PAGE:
- Please note: The Krieble Gallery is currently closed while we install our next exhibition, opening September 30. The historic house, grounds, and special exhibitions in the Marshfield House are open and Admission is reduced to $6. Café Flo will be closed Sept 23–29, reopening Sept 30.
Walter Griffin is shown galloping along in The Fox Chase on the back of Reuben, the white horse he bought for $4 to use as a model.
He was lured to Old Lyme from his home in Hartford during the early years of the colony by his good friends Allen B. Talcott and Childe Hassam.
Born January 14, 1861, Portland, Maine
Died May 18, 1935, Portland, Maine
In Old Lyme, periodically, 1904-1908
Griffin came to Old Lyme as an Impressionist painter who mastered putting more than one color down with his brush at a time. He was one of the three artists who collaborated on a panel in the dining room. He is represented in the Knockers’ Club crest with an image of a gryphon, the mythological animal that combines the body of a lion with the head and wings of an eagle.
Walter Griffin working with pastels en plein air
His painting style was perfectly aligned with the colony’s newfound interest in Impressionism. Griffin embraced the new style and had mastered his own “secret” approach to laying paint colors down on canvas. According to one of Griffin’s close friends, the painter would not mix his colors on the palette, but rather pick up two colors on the same brush and mix them on the canvas — a difficult painting technique to master, but the effects were stunning. Griffin was an accomplished draftsman and produced impressionistic landcapes in pastels as well.
The son of a craftsman who carved figureheads for the great sailing ships in Maine, Griffin was surrounded by art and woodworking from an early age. His interest and talents were nurtured through art classes in Boston and New York where he befriended several of the artists who would later make Old Lyme famous, such as Childe Hassam and Willard Metcalf. Like the others, he traveled to Paris and studied at the École Des Beaux-Arts and exhibited at the Salon of 1889. He traveled into the French countryside and painted in the area known as Barbizon, the very place that inspired Henry Ward Ranger to seek out Old Lyme for his American Barbizon.
When Griffin returned to America, he moved to Hartford, Connecticut, and began teaching art. By the end of the 1890s, he opened the Walter Griffin’s Summer Painting School in Quebec City, Canada, and taught painting in the open air where, according to the brochure, “special attention will be given to composition of the subjects undertaken before nature.”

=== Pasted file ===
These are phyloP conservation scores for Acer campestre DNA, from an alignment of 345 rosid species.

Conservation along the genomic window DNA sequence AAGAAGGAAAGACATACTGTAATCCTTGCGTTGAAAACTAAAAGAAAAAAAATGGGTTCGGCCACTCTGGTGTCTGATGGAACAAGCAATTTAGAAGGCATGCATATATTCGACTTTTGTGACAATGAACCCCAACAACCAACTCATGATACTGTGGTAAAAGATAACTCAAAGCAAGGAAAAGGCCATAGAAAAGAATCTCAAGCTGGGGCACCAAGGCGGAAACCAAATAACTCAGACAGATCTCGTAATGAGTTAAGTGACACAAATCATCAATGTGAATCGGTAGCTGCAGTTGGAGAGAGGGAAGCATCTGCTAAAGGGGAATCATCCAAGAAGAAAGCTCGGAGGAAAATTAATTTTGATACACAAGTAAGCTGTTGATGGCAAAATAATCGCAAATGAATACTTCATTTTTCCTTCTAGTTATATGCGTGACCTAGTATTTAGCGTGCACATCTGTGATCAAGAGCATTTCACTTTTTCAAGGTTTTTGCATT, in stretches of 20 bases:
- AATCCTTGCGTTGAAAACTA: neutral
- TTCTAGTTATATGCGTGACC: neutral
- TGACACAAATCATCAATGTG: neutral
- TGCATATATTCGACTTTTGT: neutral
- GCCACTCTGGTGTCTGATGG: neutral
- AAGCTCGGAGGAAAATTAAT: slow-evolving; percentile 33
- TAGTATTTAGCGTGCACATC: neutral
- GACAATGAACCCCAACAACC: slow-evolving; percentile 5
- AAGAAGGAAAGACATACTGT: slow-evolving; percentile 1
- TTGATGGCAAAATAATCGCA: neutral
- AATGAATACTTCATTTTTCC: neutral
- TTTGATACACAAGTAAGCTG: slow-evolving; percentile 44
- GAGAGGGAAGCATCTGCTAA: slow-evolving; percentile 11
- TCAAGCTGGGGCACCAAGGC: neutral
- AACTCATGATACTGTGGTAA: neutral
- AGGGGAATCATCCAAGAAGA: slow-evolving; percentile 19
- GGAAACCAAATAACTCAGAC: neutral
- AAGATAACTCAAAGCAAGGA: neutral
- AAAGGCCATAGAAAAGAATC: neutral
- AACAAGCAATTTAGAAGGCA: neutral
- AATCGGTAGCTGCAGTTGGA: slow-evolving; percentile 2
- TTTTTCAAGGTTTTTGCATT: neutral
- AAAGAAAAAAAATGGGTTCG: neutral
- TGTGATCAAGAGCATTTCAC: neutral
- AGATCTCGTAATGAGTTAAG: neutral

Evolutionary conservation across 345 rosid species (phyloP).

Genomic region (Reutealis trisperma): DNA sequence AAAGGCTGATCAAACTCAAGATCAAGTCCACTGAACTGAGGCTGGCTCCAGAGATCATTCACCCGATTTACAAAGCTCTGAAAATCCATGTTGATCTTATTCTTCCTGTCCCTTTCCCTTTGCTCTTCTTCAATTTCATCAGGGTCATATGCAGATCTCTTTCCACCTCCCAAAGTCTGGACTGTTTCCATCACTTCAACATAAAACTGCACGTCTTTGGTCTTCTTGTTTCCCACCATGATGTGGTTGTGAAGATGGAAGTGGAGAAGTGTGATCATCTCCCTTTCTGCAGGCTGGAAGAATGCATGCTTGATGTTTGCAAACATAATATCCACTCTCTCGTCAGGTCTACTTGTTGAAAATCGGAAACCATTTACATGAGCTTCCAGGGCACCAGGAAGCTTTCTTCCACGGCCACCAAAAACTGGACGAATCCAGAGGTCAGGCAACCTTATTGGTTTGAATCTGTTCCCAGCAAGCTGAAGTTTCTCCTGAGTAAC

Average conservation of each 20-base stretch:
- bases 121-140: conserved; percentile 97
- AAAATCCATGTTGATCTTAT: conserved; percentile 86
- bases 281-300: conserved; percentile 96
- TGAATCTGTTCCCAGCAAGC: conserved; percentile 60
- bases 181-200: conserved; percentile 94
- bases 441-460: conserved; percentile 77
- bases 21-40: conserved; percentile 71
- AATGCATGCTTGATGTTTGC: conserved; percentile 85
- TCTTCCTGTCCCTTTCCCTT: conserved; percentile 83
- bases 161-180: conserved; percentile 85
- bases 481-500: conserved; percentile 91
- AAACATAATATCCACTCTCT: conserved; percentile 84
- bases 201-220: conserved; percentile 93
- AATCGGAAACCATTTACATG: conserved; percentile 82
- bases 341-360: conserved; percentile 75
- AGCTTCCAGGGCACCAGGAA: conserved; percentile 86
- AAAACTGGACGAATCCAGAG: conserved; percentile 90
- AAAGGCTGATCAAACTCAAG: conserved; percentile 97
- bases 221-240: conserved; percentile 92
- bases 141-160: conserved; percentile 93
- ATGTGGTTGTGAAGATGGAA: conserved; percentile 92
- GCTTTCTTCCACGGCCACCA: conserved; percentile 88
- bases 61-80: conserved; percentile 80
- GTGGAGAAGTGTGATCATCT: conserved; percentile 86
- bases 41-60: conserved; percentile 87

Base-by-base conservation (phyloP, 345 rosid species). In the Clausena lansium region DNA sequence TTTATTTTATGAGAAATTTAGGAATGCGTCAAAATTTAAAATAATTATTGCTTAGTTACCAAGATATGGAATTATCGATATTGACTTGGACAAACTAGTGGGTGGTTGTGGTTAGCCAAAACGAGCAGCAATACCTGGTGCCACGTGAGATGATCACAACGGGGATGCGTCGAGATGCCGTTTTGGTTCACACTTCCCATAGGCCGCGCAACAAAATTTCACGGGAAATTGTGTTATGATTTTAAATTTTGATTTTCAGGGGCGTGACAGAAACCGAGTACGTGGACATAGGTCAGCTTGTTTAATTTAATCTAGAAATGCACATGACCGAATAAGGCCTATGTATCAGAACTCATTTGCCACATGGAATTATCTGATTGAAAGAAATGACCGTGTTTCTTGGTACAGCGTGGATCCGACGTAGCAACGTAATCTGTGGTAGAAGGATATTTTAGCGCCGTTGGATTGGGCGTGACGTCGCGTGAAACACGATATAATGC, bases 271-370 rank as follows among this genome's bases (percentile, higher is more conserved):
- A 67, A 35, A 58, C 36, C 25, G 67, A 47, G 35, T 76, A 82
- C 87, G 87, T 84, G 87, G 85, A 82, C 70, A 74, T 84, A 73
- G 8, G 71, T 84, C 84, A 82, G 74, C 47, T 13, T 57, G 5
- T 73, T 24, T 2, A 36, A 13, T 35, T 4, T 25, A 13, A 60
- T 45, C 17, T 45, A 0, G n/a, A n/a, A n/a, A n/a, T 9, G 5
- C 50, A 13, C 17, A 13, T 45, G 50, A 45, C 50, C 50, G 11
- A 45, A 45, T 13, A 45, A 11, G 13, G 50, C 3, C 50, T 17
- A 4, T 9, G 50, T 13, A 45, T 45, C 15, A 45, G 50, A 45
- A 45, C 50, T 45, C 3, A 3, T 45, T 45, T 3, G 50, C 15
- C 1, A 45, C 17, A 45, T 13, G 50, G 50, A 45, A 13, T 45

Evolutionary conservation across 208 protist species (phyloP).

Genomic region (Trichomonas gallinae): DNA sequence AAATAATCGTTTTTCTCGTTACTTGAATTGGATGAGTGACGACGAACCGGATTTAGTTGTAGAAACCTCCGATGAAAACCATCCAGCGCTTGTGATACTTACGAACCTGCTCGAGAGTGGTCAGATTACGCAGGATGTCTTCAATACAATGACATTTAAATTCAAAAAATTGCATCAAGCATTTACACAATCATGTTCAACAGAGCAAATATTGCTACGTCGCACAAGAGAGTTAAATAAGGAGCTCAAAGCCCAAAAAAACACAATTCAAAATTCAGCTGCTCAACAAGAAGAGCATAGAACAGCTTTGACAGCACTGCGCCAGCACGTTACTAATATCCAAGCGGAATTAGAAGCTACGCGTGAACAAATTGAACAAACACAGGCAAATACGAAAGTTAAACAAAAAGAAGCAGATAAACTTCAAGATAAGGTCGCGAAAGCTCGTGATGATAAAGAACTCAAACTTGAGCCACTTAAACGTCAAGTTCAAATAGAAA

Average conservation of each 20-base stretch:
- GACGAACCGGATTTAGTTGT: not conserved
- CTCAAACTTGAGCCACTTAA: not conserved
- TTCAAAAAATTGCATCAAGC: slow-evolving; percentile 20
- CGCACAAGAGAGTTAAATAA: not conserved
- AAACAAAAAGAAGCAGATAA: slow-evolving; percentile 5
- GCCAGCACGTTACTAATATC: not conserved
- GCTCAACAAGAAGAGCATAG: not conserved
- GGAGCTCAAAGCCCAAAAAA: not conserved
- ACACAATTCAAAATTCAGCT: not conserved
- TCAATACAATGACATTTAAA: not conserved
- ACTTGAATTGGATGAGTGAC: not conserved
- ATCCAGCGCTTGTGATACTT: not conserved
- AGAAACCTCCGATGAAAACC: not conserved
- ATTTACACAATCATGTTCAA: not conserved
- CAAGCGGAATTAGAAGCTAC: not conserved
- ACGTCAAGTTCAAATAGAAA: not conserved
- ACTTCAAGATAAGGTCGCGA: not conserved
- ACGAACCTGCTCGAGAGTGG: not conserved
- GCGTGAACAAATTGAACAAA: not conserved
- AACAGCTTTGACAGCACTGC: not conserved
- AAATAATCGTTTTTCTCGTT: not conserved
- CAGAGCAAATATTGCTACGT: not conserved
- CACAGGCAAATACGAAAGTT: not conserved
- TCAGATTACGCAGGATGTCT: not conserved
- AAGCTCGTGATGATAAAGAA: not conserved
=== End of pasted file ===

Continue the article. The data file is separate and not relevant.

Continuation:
Despite Griffin’s relatively late start with the colony, he settled in quite nicely. He becomes a member of the “Knockers’ Club,” the group of artists who would criticize or “knock” the work of the other painters (especially those who were not present). This club was made public by the creation of a fictional coat of arms that was painted on the brick over the fireplace opening in the dining room. Griffin is represented by the image of a gryphon, the mythical beast that combines the body of a lion with the wings and head of an eagle.
Griffin took impressionism—that playful, eye-tickling movement begun by the French artists—and turned it to meet his own end. Although his art is based on, and closely attuned to the French impressionist mode, his vocabulary is distinctively American.
— ART HISTORIAN MARIUS B. PÉLADEAU, C. 1978
The method is one difficult to employ, a heavy pigmentation, the pigment applied in rugous heaps, so thick as to supply an obvious third dimension, but separated by areas of bare canvas. With his masculine technique the artist manages to gain both resonance and purity of color, and a tone that throbs with vitality.
— CRITIC IN THE NEW YORK TIMES, 1921
Directly across the dining room, Griffin is represented by an unusual painted panel. Unlike the other panels, Griffin works collaboratively with Henry Rankin Poore and Childe Hassam. This is the only panel to be created by more than one artist and diplomatically combines the talents of two staunch impressionists and one tonalist. The panel features a brown cow reclining in a field on the edge of a forest and shallow pond, but the specific authorship of any of the elements is undetermined. Griffin also completes a solo panel that is installed next to the collaboration piece.